Medicaid Drug Reimbursement Rule Faces Opposition
Representatives for pharmacies and pharmacy benefit managers have begun to fight a rule proposed by CMS that would revise the formula used to calculate Medicaid reimbursements for generic medications, the Wall Street Journal reports.
The rule, mandated under the 2005 Deficit Reduction Act, would save Medicaid an estimated $8.4 billion over five years. Under the rule, the formula that CMS uses to calculate Medicaid reimbursements for generic medications for the first time would include an "average manufacturer price" that accounts for mail-order prices and rebates to PBMs.
However, retail and independent pharmacies, where most Medicaid beneficiaries purchase their medications, do not receive such rebates and discounts.
According to a report from the Government Accountability Office, the rule would reduce Medicaid reimbursements to levels that would not cover the cost of many generic medications or the cost to dispense the treatments. The report found that the rule would reduce Medicaid reimbursements to 3% less than the amount pharmacies pay wholesalers for generic medications.
"Pharmacists question why they're being asked to bear those cuts -- which make up more than 90% of the proposed Medicaid cuts over the five-year period -- when pharmacy expenses are only 3% of the total Medicaid budget," the Journal reports. The rule "could hit particularly hard at independent pharmacies," where the prescription drug sales on average account for as much as 92% of revenue, according to the Journal.
In a survey of independent pharmacists, 86% said that they might end participation in Medicaid as a result of the rule.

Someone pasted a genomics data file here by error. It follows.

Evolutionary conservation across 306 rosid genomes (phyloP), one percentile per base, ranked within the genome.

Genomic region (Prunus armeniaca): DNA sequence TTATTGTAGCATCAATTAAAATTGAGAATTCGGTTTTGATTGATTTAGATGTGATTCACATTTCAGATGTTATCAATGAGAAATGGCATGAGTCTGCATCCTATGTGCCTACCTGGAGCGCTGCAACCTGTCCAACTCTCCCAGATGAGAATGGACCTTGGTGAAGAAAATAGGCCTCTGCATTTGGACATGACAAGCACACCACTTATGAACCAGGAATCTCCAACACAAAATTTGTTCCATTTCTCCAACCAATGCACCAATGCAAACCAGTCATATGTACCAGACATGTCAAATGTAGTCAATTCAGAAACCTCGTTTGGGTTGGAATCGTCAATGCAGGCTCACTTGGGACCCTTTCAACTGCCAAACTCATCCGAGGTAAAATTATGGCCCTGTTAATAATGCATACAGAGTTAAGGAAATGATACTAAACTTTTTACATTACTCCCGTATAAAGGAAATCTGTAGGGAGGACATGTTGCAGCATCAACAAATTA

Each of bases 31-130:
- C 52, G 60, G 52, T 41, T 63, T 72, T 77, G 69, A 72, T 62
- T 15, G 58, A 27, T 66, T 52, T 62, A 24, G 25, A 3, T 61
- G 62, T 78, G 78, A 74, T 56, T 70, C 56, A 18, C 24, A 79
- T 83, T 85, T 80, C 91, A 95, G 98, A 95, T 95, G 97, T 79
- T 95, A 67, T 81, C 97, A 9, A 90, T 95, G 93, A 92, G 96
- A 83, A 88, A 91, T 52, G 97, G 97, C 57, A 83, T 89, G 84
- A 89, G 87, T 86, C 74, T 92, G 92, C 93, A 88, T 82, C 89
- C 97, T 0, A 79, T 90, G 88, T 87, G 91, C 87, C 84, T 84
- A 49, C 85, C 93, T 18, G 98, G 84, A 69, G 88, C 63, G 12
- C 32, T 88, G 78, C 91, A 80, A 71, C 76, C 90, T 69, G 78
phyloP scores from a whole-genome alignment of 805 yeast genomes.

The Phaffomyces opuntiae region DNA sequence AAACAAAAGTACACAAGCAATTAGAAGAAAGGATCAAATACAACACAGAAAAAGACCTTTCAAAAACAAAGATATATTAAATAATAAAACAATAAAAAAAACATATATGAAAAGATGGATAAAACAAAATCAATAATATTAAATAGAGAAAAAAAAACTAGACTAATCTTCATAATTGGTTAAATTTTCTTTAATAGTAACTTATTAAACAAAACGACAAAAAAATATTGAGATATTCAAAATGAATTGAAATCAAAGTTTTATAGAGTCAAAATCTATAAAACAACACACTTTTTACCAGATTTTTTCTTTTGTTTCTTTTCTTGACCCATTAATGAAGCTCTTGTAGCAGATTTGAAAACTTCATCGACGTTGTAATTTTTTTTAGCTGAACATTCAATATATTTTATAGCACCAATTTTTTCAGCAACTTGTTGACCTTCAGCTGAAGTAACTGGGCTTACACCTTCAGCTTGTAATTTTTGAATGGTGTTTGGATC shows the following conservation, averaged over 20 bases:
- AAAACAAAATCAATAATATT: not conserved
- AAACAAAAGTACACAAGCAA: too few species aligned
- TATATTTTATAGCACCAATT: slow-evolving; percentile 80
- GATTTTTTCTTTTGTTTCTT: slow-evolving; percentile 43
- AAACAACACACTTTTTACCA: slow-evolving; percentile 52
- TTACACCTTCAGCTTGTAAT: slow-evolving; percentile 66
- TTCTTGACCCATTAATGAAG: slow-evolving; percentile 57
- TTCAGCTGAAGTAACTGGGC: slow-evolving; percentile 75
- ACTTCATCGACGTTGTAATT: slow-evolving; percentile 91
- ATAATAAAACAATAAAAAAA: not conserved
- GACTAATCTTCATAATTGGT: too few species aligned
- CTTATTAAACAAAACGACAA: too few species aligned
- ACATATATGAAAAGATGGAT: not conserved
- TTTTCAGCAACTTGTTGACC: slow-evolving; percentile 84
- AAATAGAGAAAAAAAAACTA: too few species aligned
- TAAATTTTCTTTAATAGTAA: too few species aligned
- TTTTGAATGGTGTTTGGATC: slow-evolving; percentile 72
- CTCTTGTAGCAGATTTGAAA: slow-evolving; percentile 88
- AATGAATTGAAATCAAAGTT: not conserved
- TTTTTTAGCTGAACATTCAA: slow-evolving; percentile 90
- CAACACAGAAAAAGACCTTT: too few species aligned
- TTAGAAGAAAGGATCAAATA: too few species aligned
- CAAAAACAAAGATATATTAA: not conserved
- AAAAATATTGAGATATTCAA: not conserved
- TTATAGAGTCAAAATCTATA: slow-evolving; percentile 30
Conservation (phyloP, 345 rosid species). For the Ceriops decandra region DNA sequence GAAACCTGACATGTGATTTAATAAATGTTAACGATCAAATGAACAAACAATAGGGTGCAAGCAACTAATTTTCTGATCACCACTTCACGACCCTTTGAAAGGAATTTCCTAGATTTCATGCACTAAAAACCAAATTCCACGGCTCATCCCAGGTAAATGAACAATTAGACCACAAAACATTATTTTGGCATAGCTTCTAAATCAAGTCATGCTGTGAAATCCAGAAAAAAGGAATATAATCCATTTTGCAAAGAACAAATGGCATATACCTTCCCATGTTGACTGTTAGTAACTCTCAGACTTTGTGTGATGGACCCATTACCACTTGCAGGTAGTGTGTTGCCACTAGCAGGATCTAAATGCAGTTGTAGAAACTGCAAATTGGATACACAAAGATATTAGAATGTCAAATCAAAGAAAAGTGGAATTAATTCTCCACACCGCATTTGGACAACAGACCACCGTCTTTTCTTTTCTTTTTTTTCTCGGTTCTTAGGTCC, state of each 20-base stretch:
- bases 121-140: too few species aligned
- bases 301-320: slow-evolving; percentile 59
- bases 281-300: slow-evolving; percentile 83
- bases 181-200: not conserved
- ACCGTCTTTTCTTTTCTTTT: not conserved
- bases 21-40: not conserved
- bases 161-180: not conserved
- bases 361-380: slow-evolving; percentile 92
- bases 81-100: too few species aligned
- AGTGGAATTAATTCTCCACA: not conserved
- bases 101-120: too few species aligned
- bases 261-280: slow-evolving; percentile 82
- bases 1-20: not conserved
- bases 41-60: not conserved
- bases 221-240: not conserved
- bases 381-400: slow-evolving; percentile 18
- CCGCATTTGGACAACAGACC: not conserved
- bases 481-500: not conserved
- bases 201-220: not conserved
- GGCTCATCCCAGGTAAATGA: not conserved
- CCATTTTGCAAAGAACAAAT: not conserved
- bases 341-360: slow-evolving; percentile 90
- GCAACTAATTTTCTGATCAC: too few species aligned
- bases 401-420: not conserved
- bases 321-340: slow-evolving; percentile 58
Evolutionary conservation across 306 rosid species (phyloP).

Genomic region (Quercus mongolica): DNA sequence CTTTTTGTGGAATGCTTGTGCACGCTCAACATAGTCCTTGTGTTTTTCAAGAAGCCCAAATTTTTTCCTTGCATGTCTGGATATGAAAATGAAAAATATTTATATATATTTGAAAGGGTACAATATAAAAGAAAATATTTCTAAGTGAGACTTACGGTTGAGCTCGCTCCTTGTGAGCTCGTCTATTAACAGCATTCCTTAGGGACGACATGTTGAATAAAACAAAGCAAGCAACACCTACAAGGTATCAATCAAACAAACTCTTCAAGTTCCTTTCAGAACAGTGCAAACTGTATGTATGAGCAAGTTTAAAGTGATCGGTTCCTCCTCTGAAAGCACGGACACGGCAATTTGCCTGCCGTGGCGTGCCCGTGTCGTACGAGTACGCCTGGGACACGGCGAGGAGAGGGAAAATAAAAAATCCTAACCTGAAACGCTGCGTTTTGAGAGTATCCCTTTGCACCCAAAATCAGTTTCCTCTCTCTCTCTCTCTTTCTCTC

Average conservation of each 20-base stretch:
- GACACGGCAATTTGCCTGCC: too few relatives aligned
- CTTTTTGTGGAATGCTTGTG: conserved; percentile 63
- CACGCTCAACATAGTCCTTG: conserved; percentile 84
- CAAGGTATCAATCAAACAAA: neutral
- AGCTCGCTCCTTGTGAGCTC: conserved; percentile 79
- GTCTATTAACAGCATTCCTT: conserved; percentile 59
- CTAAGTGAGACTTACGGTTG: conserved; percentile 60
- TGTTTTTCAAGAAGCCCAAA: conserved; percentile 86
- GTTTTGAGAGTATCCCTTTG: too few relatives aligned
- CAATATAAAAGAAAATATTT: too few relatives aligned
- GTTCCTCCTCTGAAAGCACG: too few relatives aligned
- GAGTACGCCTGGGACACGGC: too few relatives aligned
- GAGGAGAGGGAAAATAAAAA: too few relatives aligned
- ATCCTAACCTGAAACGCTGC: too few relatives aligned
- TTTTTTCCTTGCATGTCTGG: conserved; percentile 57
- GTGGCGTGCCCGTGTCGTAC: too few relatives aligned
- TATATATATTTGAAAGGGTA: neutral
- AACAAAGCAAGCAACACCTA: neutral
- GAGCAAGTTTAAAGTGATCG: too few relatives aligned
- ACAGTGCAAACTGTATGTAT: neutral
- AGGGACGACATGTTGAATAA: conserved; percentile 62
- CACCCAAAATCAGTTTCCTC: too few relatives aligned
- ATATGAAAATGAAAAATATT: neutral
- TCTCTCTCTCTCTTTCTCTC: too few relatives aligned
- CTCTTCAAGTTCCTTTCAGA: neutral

Michael Polzin, a spokesperson for Walgreen, said that reduced Medicaid reimbursements "can reduce the incentive to dispense generics" and might prompt increased use of brand-name medications, which "can have the effect overall of costing Medicaid more money than they're saving."
Mark Merritt -- president of the Pharmaceutical Care Management Association, a trade group for PBMs -- said, "PBMs rely on chain and independent pharmacies alike to provide access to prescriptions for their government and commercial clients and would not want to see that access put in jeopardy."
Leslie Norwalk, acting administrator of CMS, said that the GAO report did not use a single definition of AMP. "Without a definition, the numbers are meaningless," Norwalk said. She added that CMS has begun to review the more than 1,000 public comments submitted on the rule. "We appreciate the importance of generic drugs and state Medicaid programs and want to encourage their use," Norwalk said.
CMS by law must implement the rule by July 1. Forty-six Democratic and Republican senators earlier this month sent a letter that asked CMS to revise the rule (Merrick/Zhang, Wall Street Journal, 3/28).